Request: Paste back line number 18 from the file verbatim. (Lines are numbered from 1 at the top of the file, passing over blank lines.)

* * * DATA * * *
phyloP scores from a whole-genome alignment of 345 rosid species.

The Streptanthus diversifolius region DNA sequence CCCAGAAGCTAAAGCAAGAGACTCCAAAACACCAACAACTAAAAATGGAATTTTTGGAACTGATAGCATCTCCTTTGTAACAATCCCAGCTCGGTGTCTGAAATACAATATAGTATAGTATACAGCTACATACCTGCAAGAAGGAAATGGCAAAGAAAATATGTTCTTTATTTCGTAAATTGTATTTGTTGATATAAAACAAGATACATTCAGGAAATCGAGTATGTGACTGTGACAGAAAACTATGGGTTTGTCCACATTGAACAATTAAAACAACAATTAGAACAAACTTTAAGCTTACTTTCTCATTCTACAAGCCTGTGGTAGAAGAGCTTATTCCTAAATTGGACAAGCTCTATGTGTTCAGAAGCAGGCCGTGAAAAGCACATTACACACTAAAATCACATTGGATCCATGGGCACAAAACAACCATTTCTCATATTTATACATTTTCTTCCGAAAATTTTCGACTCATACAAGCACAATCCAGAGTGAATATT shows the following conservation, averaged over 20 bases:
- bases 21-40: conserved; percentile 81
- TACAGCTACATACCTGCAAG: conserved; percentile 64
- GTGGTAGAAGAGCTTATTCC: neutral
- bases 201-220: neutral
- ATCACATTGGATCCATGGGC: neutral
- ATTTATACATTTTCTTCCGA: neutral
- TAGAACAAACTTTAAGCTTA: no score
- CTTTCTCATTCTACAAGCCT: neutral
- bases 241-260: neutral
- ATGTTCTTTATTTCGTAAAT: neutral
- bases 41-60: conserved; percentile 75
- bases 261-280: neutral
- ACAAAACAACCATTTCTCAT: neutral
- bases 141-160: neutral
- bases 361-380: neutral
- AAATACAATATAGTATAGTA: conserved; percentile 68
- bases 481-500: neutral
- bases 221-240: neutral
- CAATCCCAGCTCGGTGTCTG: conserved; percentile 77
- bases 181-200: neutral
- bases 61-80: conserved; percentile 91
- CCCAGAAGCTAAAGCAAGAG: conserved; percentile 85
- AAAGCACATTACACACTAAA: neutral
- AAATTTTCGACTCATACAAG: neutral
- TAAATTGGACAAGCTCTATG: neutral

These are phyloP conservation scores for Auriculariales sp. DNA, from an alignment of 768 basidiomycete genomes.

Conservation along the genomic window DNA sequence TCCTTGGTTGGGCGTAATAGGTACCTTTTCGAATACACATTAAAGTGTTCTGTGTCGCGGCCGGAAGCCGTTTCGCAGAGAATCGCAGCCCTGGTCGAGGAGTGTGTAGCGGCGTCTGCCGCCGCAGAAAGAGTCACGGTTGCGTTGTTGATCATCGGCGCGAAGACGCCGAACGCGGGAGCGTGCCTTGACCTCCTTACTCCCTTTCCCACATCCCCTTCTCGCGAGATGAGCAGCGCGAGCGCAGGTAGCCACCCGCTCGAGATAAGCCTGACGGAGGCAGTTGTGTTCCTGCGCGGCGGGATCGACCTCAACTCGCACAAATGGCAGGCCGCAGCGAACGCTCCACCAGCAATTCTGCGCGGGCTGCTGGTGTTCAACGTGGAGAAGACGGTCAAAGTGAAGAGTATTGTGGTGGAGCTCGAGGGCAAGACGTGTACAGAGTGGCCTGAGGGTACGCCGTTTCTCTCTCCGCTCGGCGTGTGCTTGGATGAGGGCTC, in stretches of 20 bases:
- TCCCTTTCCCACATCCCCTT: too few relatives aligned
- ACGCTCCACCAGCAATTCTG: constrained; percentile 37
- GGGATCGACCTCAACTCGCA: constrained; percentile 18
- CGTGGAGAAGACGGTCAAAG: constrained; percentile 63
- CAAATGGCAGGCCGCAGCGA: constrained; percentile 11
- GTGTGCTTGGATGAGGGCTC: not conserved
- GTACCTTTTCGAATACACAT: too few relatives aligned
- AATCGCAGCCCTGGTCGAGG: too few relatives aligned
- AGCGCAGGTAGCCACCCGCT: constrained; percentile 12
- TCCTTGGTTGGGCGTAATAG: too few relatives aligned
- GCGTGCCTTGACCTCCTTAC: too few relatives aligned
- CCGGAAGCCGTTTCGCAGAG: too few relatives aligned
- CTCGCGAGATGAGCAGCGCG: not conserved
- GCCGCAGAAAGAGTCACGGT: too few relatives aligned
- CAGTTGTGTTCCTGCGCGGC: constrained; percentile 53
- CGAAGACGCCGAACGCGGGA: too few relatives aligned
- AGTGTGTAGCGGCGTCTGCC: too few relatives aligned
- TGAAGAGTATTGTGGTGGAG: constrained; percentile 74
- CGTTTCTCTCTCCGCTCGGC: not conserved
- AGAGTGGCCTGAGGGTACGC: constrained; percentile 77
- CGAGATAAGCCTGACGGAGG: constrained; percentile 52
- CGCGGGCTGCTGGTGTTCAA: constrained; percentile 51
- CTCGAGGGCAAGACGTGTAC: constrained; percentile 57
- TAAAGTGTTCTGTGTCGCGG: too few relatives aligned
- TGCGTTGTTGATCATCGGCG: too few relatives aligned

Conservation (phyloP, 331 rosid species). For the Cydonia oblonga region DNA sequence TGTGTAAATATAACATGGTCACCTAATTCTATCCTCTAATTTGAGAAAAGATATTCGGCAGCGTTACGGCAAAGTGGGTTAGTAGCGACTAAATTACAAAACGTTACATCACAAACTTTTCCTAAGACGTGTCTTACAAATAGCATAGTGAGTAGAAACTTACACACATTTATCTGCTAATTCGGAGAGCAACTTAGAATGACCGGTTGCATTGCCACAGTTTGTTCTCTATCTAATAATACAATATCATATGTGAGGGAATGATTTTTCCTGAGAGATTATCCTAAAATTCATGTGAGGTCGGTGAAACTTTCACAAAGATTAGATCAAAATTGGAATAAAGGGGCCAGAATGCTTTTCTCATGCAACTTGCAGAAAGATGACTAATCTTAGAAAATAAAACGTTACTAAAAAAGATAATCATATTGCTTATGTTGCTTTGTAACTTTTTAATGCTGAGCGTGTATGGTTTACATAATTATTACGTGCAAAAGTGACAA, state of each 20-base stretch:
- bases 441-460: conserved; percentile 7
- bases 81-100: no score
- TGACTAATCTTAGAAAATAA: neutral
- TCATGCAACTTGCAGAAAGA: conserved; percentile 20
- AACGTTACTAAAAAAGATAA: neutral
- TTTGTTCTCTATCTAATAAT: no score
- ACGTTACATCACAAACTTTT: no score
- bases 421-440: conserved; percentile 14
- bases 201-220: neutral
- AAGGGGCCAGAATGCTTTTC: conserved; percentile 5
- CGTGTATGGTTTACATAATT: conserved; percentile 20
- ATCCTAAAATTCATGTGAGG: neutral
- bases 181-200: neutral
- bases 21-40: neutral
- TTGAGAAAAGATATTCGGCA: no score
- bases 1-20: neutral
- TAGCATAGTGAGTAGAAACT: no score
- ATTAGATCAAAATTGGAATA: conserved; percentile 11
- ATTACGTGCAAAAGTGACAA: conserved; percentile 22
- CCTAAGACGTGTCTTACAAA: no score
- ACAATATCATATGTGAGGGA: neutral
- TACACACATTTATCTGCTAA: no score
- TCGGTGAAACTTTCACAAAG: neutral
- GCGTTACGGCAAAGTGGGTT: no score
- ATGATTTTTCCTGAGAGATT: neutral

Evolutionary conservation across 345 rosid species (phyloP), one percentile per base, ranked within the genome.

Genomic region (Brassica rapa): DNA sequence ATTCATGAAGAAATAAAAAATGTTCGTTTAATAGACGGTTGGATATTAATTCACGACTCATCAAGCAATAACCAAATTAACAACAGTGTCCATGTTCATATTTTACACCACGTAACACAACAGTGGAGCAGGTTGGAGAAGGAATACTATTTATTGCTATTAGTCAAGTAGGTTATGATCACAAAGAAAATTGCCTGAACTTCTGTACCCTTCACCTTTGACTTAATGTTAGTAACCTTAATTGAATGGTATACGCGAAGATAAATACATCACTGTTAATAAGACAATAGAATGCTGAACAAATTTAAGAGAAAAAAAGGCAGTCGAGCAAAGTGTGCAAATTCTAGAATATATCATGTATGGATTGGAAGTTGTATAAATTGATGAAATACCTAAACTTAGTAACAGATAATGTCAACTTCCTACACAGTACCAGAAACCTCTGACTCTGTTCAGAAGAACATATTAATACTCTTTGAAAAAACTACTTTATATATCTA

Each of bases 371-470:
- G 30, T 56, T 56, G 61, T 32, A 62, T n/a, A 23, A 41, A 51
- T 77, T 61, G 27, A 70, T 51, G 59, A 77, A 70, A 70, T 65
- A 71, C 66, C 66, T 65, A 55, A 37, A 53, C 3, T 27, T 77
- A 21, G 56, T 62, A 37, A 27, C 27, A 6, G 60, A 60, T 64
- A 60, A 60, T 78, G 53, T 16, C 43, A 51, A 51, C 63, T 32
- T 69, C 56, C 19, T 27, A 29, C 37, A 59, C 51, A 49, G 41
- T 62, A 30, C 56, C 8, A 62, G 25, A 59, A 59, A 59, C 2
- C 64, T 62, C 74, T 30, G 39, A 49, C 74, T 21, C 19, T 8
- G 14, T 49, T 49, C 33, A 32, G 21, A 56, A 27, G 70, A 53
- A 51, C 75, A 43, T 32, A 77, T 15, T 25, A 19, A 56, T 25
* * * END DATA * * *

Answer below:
- AAATACAATATAGTATAGTA: conserved; percentile 68